Is it time to decriminalize prostitution? Two New York bills answer yes in unique ways
- Today in the majority of the United States, it is a crime to sell sex, buy it, or promote its sale.
- The Sex Trade Survivors Justice & Equality Act would decriminalize prostitution in New York state while maintaining punitive measures against buyers and pimps.
- Opponents suggest this law would only push the illegal sex trade further underground and seek full decriminalization for everyone involved.
Although incorrectly labeled the world's oldest profession, prostitution has been on the minds of lawmakers for as long as extant laws allow us to track. The Code of Hammurabi, the most complete of ancient Babylonian laws, doesn't deal with the sex trade directly but does distinguish between the inheritance rights enjoyed by "devoted women" versus prostituted women.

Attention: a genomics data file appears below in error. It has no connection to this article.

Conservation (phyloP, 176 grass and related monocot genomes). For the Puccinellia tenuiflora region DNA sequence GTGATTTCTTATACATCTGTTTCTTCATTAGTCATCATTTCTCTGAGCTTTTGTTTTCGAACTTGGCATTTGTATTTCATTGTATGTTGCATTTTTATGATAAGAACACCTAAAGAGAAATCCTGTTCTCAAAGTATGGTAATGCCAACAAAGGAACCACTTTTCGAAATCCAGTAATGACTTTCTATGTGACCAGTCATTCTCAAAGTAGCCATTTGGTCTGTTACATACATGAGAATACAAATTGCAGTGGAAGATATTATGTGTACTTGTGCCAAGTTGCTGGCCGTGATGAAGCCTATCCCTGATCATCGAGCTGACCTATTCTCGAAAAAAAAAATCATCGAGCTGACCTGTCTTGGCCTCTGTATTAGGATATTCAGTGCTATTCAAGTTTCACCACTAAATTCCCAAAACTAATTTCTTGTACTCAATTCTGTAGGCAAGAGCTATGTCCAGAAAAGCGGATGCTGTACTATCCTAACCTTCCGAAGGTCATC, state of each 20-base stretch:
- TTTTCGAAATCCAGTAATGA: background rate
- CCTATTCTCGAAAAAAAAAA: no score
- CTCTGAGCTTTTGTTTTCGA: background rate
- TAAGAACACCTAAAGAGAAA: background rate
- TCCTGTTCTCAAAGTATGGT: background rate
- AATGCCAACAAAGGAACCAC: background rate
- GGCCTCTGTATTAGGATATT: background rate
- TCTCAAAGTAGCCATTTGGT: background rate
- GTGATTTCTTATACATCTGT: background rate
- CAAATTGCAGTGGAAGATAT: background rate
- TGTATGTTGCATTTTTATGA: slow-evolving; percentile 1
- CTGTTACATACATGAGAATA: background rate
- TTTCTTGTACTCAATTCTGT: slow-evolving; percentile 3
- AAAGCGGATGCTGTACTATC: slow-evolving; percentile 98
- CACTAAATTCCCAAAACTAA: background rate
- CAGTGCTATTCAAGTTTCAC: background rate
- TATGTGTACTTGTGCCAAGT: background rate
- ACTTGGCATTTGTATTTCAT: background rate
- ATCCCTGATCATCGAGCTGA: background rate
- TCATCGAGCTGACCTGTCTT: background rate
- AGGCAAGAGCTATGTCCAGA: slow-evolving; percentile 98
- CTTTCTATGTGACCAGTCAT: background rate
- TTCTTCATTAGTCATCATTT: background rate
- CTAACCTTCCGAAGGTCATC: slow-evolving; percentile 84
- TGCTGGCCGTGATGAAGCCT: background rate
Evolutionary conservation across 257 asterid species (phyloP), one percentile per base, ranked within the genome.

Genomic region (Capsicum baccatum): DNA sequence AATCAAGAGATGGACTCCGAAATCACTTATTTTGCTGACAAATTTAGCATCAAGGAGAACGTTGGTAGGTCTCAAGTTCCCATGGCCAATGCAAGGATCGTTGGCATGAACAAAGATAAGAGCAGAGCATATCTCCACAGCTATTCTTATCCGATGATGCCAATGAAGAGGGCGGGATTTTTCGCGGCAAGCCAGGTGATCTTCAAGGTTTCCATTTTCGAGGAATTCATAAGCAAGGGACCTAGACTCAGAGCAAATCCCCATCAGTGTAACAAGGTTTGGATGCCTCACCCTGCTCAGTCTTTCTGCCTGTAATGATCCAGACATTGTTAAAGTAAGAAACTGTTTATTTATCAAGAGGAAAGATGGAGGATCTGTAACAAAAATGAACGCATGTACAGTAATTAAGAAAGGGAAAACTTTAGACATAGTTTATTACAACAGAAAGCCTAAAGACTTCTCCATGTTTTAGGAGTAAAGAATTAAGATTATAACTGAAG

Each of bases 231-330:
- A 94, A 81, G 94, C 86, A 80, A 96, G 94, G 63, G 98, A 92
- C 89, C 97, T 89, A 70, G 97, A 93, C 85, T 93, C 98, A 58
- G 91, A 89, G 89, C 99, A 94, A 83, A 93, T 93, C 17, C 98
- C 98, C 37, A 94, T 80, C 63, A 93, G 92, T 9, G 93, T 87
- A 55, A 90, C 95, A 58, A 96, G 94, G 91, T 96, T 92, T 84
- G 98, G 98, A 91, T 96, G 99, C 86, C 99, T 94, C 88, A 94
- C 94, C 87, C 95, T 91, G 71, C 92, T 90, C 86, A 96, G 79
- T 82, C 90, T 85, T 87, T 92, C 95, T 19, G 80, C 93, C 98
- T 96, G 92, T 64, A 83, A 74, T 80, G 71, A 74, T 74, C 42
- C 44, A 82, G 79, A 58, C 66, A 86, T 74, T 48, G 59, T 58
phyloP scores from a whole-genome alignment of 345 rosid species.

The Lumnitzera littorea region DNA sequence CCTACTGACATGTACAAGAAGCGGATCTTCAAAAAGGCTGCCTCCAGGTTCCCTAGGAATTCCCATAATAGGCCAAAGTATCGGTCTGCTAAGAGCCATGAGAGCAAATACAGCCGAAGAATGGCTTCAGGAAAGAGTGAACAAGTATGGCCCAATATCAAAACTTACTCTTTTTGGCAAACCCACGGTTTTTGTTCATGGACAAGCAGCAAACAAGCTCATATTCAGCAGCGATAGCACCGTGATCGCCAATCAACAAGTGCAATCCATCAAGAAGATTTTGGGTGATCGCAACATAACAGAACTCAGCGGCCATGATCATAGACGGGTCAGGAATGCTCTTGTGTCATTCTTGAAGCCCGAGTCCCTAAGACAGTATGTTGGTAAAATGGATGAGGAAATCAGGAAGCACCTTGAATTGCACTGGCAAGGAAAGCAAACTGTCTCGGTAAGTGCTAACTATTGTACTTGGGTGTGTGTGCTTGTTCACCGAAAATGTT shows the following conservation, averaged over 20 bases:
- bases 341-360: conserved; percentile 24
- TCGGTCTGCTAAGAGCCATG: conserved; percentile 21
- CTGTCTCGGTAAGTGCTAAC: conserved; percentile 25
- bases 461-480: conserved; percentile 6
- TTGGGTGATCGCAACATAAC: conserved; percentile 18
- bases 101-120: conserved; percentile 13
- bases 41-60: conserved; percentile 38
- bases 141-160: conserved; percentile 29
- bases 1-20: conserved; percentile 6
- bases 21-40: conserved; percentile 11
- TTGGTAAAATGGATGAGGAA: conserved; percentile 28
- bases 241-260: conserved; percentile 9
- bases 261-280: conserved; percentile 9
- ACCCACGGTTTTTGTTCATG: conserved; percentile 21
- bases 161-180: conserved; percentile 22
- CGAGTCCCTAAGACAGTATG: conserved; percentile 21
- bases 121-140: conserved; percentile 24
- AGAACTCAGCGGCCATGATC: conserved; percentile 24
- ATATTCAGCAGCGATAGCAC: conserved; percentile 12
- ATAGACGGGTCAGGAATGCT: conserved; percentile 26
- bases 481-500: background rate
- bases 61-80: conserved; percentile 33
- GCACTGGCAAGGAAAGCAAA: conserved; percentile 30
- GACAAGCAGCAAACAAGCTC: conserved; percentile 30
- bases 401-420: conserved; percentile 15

A few centuries later and across the Mediterranean, the ancient Greek and Roman civilizations regulated a legal sex trade depicted on frescos and black-and-red-figure vases in exotic and highly idealized terms. However, the courtesan's life was hardly a high-minded exercise in sexual liberation. Freeborn wives and daughters did not participate in the sex trade. Instead, these societies filled their brothels with slaves and infames and allowed them to suffer in abhorrent living conditions. The ashen evidence from Pompeii reveals that prostituted women and young men were immured within dark, stifling cells barely large enough to house their stone beds.